1. You definitely do die if a stat reaches 0. More specifically, the next time you rest your character will die. This led to some confusion on my part once, as I had a character with a stat below 0 that I needed to cast a utility spell and was out of spell points, but every time I rested the character died. Another character would rez them, but they still had no spell points, so I'd rest again. It took a few iterations of this loop to figure out what was going on.

  14. I remember when I played the game I mainly focused on all the outdoor areas first before I went into any of the dungeons. There are 3 towns that you have relatively easy access to on the island. You don't have to clear out the harder dungeons until much later in the game.

    Also, one of the charming things about this game is how much they focus on riddles. Few games before or since have so many. I guess the only downside to riddles are that if you don't know the answer you just have to ask someone or look it up, which is not a fun way to solve something.

    1. or you get strong enough to find the answer in one of the pyramids

    2. Which I see as one of the strong points of this game they usually offer an alternative solution if you can´t crack the puzzles

    3. Oh yeah I forgot about that.

    4. It's true that in-game included hints are an interesting idea, although how it was done deserves a debate IMO, which we'll have when Chet gets to talk about it. Meanwhile, I think we should Rot-13 info about what's in the pyramids.

    5. it was mentioned in the comments to a previous post but perhaps i should have scrambled it anyway sorry

  15. Well, perhaps few *CRPGs* had as many riddles but they are a staple of the adventure game genre from its inception.

    Regarding the hint system, Pandora Detective did this reasonably well.

    Is MM3 the first to have pyramids? I do not recollect them in MM2 but then again the mountains look like pyramids on the automap! I am unsure about MM1 though.

    1. Oops I must have fat fingered and hit the wrong Reply button, this was intended to respond to Steve's post regarding riddles and the subsequent replies discussing games with hint systems that were done well.

    2. Yes, this is the first Might and Magic game to feature pyramids. I haven't played anything past this one though, so I didn't know they were a running theme.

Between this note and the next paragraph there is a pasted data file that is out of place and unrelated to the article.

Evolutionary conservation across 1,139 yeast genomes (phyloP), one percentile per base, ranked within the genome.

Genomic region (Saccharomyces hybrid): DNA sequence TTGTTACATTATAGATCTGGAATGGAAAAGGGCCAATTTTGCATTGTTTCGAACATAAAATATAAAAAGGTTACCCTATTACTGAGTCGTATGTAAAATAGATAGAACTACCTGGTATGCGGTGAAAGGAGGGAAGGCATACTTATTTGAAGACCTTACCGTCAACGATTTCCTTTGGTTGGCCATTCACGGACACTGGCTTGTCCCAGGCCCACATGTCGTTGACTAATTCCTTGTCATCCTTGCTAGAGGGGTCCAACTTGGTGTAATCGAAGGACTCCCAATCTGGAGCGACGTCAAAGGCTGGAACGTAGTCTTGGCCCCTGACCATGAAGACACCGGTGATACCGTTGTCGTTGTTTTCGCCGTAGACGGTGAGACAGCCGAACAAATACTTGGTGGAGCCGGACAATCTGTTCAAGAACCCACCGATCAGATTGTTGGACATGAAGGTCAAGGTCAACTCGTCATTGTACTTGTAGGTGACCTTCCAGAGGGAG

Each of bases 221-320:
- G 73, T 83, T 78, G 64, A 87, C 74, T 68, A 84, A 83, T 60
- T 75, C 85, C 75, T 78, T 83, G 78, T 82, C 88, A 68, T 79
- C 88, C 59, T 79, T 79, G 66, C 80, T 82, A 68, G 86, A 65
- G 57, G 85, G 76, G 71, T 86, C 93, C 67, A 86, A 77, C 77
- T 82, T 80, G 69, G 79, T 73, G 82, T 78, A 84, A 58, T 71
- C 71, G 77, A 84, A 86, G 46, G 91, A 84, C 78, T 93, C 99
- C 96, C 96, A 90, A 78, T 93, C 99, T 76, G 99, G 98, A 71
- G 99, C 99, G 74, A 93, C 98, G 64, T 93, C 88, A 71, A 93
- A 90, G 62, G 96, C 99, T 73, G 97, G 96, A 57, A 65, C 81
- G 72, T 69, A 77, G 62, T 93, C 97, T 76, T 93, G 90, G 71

3. I enjoy both M&M and Tex. I brought up Tex because in-game hints were done well in that series also (for Pandora Directive, Overseer, and Tesla Effect), via a different mechanism.

      I do know pyramids are prominent in 4/5 but serve a different function.

  16. One of the weak points for me for the Might and Magic series is the fact that the Robber/Ninja are basically forced selections only there to open chests. Doors in Terra and Xeen are even optional, since you can just bash them in.

    That said, a famous Van Halen song gives you a hint on how to bypass some floor traps, others you can bypass with other spells. Those in the corners can be difficult to impossible to bypass though without the spell which gives you a mini map (discover it!) and teleporting through walls.

    Don't worry about natural aging. Magical aging can be cured, later, but even then it's not a major thing.

    1. This is certainly not true (re. Robber/Ninja or its extension, Thief) in MM6+, so hardly can be said to be true of the series. In MM2, you can get by without a Robber or will just take more damage. I believe MM1 you can also make do without a Robber (no Ninjas in MM1). Maybe for 3 and 4/5, but that is hardly a weakness of the entire series...and even then I am not convinced it is true.

    2. Not sure how "Hot for Teacher" really assists here, Dohmnall.

    3. I appreciate the obscure hint, but I do mention the "Jump" spell explicitly in this entry.

    4. For beating MM3,4 and 5 you neither need a robber nor a ninja.

    5. I don't thin Domnhall was saying that the class is absolutely essential, just that most players will consider it functionally necessary for chests. The classes otherwise don't offer any serious advantage over fighting classes. Later MM games give thieves advantages that outweigh simple chest-opening (I think ninjas disappear after V).